Farming News - Changing Balance of Trade for Red Meat as exports increase
Changing Balance of Trade for Red Meat as exports increase
Exports of fresh and frozen beef saw an increase of 18% from January to August this year, with sheepmeat exports up 20% year on year, according to the latest market analysis by Quality Meat Scotland.
Stuart Ashworth (pictured), QMS Director of Economic Services, said that amongst all the confusion that is Brexit the first two-thirds of 2019 has been a positive period for the UK’s red meat exporters.
However, he does state that the year-on-year growth has been achieved by trading at a lower price as the value of beef exports has only grown 3% while sheepmeat exports only grew 8% by value.
“The European market still dominates with 82% of beef and 96% of sheepmeat going to Europe,” explained Mr Ashworth. “However, the average price per tonne of beef sold to Europe was higher than the value sold outside Europe, for sheepmeat the price per tonne was little different between Europe and the rest of the World.”
UK customs data also shows a decline in beef and sheepmeat imports during 2019. The volume of beef imported between January and August 2019 was 11% less than the same period in 2018 while sheepmeat imports fell 18%.
“While the average price per tonne of sheep meat imported grew 1% the beef that was imported had an average price 3% lower than in 2018,” said Mr Ashworth. “However, the average price of fresh beef supplied by Ireland so far this year has been 5% lower than last year.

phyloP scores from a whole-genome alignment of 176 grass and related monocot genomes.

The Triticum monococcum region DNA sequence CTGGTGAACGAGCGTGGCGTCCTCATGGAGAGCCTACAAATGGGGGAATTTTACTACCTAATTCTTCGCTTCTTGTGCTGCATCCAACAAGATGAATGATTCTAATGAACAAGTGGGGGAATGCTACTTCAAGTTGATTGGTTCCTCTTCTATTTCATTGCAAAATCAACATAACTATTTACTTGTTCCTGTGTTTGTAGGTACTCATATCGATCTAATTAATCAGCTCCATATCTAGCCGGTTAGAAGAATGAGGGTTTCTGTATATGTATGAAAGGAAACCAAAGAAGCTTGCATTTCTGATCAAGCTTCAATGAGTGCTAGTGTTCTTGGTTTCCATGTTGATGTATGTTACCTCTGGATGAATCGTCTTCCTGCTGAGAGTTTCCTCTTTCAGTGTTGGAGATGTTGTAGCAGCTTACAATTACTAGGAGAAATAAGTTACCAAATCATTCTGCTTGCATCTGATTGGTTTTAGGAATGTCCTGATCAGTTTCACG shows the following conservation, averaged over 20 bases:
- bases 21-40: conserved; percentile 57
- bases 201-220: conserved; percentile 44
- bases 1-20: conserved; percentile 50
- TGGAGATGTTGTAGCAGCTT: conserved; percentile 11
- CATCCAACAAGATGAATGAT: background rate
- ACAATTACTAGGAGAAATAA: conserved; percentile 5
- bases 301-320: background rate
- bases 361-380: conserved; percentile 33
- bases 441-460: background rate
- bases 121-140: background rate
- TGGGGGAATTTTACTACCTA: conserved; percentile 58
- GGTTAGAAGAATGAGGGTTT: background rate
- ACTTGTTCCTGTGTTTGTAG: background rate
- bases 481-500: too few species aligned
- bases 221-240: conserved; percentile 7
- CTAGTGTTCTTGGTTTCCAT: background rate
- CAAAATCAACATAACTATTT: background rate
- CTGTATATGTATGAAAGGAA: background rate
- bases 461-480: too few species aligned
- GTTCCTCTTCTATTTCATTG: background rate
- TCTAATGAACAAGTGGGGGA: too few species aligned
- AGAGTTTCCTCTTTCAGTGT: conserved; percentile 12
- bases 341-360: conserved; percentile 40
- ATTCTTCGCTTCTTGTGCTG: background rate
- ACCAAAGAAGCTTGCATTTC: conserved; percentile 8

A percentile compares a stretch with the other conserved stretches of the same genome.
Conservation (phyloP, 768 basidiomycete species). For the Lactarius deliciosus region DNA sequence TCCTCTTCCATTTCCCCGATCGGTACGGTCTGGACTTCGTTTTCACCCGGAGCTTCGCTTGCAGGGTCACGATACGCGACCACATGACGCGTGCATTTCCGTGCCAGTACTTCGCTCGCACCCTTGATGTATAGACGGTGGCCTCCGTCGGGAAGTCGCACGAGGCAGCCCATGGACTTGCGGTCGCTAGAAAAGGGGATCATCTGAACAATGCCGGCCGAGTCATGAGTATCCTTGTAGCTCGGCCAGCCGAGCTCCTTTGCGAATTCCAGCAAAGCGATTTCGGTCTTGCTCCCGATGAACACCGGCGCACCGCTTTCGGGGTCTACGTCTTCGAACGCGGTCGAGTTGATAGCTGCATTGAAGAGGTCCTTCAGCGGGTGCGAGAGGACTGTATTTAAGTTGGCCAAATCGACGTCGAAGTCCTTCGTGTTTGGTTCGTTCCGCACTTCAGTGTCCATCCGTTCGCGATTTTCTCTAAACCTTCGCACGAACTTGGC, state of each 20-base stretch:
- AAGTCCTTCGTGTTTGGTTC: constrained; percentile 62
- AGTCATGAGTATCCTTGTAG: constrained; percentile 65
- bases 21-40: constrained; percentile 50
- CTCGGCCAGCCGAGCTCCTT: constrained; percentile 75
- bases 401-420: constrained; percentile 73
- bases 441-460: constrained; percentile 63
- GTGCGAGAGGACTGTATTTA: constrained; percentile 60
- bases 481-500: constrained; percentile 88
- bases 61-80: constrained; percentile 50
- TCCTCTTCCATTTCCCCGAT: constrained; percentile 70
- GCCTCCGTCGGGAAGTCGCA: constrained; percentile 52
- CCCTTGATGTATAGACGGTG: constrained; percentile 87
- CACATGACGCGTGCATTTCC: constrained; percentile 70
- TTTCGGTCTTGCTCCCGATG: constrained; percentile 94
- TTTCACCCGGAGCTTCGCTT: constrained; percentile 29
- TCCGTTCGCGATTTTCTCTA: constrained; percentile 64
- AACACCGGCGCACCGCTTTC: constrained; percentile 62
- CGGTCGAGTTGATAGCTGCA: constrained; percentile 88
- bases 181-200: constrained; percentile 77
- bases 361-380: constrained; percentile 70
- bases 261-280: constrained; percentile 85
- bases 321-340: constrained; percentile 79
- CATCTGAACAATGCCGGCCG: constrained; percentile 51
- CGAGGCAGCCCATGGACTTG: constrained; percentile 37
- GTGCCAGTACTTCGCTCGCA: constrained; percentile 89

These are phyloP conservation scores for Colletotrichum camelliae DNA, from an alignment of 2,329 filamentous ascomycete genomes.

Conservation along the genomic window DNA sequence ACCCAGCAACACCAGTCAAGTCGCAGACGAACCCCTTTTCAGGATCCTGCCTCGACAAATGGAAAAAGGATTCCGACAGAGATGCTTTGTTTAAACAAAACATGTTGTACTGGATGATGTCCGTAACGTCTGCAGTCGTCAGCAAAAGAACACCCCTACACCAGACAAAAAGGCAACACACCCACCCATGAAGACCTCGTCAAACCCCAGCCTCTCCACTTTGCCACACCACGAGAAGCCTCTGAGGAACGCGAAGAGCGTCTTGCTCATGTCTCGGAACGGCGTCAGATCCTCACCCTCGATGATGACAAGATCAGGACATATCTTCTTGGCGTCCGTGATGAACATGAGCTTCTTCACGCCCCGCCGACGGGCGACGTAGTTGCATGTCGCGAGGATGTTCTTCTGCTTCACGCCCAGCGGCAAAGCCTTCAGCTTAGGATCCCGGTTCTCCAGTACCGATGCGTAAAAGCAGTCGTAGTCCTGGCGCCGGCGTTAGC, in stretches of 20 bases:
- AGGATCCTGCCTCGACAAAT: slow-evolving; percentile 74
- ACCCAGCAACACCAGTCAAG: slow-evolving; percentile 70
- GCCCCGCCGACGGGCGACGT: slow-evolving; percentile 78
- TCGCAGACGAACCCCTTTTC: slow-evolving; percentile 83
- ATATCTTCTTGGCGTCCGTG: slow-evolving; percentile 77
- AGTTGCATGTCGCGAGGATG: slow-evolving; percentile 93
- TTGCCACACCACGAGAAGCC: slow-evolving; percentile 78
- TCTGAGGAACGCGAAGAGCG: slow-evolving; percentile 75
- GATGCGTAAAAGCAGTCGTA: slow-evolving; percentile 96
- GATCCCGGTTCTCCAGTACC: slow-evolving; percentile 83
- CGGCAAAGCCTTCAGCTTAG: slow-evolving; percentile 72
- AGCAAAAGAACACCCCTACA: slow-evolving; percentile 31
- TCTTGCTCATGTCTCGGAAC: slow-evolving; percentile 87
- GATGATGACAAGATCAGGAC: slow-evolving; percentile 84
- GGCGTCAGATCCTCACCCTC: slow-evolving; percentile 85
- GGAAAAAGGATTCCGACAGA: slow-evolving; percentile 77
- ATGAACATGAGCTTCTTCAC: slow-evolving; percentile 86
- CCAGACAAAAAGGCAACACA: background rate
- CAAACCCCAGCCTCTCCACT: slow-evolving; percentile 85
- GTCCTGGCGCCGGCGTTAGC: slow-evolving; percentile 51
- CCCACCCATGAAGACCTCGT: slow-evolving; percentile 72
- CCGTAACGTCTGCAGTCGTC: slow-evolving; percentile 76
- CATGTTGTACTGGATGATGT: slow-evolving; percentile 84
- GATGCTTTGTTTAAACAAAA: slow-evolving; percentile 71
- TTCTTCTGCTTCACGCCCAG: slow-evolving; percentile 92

“Similar to export activity, Europe was the source of 96% of beef imports. With Ireland alone being the source of just over 80% of all beef deliveries a slightly higher proportion than in 2018.
“Nevertheless, so far this year Ireland has supplied 6% less beef to the UK than it did last year, the majority of the reduction being in frozen beef. The decline in deliveries has been higher from other countries, for example Poland have sent 13% less beef and accounts for 6% of all deliveries while deliveries form Germany and France, smaller suppliers than Poland, halved.
“Deliveries from the Netherlands, which can act as an entry point into the EU market and so supply both EU and non-EU beef fell 1%. Of the 4% of beef imported from outside the EU all suppliers with the exception of Uruguay, who supplied around 1% of imports, have reduced deliveries.”
Sheepmeat imports so far this year have fallen 18%. New Zealand remains the dominant supplier with 63% of this year’s deliveries coming from there. However, this is down for 66% last year as New Zealand has sent 23% less sheepmeat to the UK so far this year than it did last year with some of the shortfall being taken up by Ireland.
“Adjusting the volume of beef and sheepmeat produced in UK abattoirs for change in trade patterns suggests 3% less beef and 2% less sheepmeat has been available for use in the UK market so far this year,” explained Mr Ashworth. “While this may suggest that producer prices should have strengthened, they fact that export prices have reduced in an effort to balance the market by a need to increase exports points towards a very price sensitive and essentially well supplied domestic market. “